Kerala Legislative Assembly Opposition leader and Congress leader Ramesh Chennithala on Monday wrote a letter to Chief Minister Pinarayi Vijayan urging him to bring in legislation in the state assembly to override the central farm laws.
In the letter, Chennithala has urged the Kerala CM to bring in a resolution against the central government’s farm laws as the first step. “As the Governor has denied permission to convene the assembly, I urge you to bring in a legislation as agriculture is a state subject,” he said in the letter.
The Leader of the Opposition demanded that the cabinet should take immediate action to bring legislation similar to Punjab, Chhattisgarh, and Rajasthan.
Punjab Assembly on October 20 had passed a resolution rejecting three farm laws enacted by the central government with the Chief Minister Captain Amarinder Singh later leading a delegation to the Governor VP Singh Badnore urging him to give his assent to three bills passed by the assembly.
A Punjab government release had said that the assembly passed Farmers’ (Empowerment and Protection) Agreement on Price Assurance and Farm Services (Special Provisions and Punjab Amendment) Bill, 2020, the Farmers’ Produce Trade and Commerce (Promotion and Facilitation) (Special Provisions and Punjab Amendment) Bill, 2020 and the Essential Commodities (Special Provisions and Punjab Amendment) Bill, 2020.
Chhattisgarh assembly also on October 27 had approved the Chhattisgarh Krishi Upaj Mandi (Amendment) Bill 2020 to negate the center’s farm laws that allowed private players to directly buy agricultural produce from farmers.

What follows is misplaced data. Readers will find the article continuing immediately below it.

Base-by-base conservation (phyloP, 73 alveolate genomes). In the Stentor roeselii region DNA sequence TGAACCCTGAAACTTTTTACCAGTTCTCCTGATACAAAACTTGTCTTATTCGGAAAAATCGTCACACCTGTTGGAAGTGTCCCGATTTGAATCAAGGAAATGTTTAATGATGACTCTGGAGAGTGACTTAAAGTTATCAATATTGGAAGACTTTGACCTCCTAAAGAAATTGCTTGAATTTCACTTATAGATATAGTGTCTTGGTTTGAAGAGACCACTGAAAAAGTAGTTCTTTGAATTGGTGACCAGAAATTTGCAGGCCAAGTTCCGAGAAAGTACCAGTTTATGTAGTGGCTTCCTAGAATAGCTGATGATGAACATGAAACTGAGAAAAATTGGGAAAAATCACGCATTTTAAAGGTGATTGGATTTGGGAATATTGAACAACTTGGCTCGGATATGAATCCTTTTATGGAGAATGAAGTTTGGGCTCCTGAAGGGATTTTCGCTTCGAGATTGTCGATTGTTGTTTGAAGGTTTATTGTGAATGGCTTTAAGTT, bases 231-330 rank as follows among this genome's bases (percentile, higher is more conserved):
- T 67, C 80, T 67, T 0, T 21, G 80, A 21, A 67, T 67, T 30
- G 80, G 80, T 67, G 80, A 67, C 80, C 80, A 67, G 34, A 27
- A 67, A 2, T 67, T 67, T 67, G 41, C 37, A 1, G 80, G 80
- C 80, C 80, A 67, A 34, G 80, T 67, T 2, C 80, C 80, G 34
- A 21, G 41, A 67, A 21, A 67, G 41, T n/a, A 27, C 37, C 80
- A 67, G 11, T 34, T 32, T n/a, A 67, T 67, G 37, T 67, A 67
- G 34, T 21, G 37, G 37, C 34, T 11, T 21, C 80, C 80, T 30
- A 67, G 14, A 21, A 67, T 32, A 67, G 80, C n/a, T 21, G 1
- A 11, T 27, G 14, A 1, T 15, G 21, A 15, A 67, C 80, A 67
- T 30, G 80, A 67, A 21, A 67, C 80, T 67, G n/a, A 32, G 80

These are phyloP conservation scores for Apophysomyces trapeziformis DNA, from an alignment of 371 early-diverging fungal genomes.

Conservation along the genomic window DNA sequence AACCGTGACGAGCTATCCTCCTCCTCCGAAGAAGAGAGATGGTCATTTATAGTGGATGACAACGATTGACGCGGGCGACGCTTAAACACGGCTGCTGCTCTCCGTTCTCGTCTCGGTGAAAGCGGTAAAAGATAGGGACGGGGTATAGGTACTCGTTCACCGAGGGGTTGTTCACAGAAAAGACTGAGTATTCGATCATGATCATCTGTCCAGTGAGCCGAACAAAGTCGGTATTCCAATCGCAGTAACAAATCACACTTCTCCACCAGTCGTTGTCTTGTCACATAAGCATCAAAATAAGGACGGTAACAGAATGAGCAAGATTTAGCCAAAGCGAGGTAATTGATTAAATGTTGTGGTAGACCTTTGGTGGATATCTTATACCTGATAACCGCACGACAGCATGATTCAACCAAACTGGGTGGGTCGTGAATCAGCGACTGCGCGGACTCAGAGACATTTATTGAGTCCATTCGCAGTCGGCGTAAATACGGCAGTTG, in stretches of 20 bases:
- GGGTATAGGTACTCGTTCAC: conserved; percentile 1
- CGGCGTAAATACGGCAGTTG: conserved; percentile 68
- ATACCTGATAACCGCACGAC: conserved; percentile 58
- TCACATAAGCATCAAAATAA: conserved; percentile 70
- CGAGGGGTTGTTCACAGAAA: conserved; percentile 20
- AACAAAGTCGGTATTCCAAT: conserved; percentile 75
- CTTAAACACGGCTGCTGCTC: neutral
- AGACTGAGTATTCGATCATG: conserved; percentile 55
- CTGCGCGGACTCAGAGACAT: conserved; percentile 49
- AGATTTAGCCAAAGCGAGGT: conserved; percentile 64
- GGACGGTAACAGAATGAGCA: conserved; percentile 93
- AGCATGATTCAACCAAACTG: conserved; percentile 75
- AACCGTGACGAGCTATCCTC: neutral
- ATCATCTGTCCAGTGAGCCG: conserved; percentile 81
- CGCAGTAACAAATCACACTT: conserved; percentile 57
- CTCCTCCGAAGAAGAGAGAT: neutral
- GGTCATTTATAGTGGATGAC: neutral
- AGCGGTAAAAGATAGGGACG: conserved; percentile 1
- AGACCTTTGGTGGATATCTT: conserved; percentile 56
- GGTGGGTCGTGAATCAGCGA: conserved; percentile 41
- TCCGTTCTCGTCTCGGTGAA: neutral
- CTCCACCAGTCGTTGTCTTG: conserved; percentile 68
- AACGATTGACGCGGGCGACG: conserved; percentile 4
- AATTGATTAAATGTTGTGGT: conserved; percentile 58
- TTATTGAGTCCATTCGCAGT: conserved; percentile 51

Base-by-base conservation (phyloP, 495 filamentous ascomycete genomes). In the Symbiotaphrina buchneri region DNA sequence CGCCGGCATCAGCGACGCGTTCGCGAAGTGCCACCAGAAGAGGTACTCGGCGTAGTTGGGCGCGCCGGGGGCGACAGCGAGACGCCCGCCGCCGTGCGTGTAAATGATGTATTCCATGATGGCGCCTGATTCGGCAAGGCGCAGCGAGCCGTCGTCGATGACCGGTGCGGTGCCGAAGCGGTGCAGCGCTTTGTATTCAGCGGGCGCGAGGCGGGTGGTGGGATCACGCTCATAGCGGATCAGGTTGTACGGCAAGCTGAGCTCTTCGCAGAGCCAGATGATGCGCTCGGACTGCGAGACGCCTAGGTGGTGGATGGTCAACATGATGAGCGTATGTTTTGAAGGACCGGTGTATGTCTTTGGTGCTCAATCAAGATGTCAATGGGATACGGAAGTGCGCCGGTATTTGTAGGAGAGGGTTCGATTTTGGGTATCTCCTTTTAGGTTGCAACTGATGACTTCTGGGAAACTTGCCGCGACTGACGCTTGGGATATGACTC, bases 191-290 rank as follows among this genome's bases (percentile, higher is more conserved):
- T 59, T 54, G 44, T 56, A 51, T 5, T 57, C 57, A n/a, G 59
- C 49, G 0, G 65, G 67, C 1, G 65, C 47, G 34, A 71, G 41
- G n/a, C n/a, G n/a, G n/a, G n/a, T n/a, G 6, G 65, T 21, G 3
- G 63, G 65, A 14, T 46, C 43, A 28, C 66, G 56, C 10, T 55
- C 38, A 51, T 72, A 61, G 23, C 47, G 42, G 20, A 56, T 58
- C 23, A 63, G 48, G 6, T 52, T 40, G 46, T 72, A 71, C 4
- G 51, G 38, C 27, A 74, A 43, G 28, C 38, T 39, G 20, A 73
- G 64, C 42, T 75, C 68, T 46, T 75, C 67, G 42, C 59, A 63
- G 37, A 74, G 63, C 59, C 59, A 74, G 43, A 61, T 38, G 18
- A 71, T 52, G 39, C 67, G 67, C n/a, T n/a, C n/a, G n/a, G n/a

The farmers are protesting against The Farmers’ Produce Trade and Commerce (Promotion and Facilitation) Act, 2020, The Farmers (Empowerment and Protection) Agreement on Price Assurance and Farm Services Act, 2020, and The Essential Commodities (Amendment) Act, 2020.
Meanwhile, Kerala Governor Arif Mohammed Khan, in a detailed letter said that he did not refuse to accede to the request for convening the special assembly session, but ‘raised some questions’ and instead of replying to it, the Chief Minister ‘chose to bring in extraneous issues’.
In a reply to a letter by Kerala Chief Minister, the Kerala Governor said, “You will agree that as Chief Minister, it is your constitutional duty to keep the Governor fully informed about the decisions of the government and it is my right to be consulted and to counsel the government. But somehow you give information when I raise questions; otherwise, you take shelter behind vague terms, like in the current case, “to discuss some serious issues”.